Your method validation questions answered
In the context of bioanalysis services, method validation ensures that the method is linear, reliable and reproducible and is sufficiently sensitive, stable, selective, accurate and precise to quantify the actual concentrations of analyte which will be present in the study samples.
Regulatory guidance for bioanalytical validation studies suggests the following validation parameters be defined in a protocol, study plan or SOP along with applicable acceptance criteria prior to execution of the experiments:
- Matrix effects
- Linearity and range
- Lower limit of quantitation (LLOQ)
- Upper limit of quantitation (ULOQ)
- Stability evaluations (stock solution, freeze/thaw, short term matrix stability, whole blood stability and post-processed sample stability)
- Effect of haemolysed / lipaemic samples and dilution evaluation
Method validation may involve a single analyte, multiple analytes, or a parent and metabolites. In any case, validation should be performed using the same matrix as targeted for study sample analysis. During method validation, a blank biological matrix will be spiked with the analyte(s) of interest using solutions of reference standard(s) to prepare calibration standards, QC and stability samples. In addition, suitable internal standard(s) is/are added during sample processing in chromatographic methods.
The three types of validation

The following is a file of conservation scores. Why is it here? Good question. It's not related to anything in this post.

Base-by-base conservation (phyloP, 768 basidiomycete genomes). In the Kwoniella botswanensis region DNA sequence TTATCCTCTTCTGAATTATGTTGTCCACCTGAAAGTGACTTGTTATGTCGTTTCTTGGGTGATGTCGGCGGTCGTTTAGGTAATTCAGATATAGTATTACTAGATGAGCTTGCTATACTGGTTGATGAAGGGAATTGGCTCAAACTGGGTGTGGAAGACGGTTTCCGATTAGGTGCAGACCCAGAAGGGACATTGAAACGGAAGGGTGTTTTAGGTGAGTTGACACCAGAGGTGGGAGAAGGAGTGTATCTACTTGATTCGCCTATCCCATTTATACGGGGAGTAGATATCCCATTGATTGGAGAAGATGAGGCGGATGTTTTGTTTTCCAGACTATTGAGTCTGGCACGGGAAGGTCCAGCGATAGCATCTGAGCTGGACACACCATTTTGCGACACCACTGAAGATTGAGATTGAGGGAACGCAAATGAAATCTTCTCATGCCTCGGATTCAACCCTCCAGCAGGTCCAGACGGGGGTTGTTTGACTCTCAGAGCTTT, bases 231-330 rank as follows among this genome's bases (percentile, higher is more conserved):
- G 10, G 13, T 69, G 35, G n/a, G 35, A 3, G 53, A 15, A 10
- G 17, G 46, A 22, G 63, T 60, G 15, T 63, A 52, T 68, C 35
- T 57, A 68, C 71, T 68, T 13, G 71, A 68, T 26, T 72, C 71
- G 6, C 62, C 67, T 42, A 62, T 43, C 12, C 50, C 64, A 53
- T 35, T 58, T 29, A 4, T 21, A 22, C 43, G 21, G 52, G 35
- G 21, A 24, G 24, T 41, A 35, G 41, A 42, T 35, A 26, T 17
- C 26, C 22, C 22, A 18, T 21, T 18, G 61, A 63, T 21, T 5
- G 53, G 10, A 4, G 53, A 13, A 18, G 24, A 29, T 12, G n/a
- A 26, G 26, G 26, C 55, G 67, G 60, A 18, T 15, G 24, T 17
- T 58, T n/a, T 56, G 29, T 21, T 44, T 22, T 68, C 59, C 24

- Full validation: Performed for new developed bioanalytical methods or when additional analytes or metabolites are added for quantitation
- Partial validation: Performed when modifications to an already validated bioanalytical method are performed. For example, a new detection system, change in sample matrix or calibration range
- Cross validation: A comparison of validation parameters when two or more bioanalytical methods are used to generate data within the same project. Cross validation may also be performed when data are generated using different analytical techniques eg. LC–MS/MS vs. ELISA, or where there are modifications in a validated method (different LC column, mobile phase, etc.)
Non-clinical methods (non-human species)
For non-clinical methods, a full validation is often performed first in the rodent due to the need for enhanced care regarding known enzymatic effects. A partial validation may be performed for the second species unless the method has been altered, and then a full validation is highly recommended.
Clinical methods (human)
For clinical methods, full validations are required. When validating between matrices ie. human plasma to human urine, a full validation is recommended to evaluate precision, accuracy, selectivity, and stability. For minor changes to a method within the same matrix and calibration range, a partial validation may be performed. For example, if the internal standard for a plasma assay that has been fully validated is changed, a full validation is not required as ancillary experiments that are independent of IS identity, such as matrix stability, are not affected by a change in internal standard.
Ancillary experiments that are impacted by IS identity, such as reinjection reproducibility or extract stability, must be repeated. The changes being made to the method must be evaluated to determine which experiments should be repeated during the partial validation, keeping in mind the purpose of each experiment and the effect the change would have on each experiment.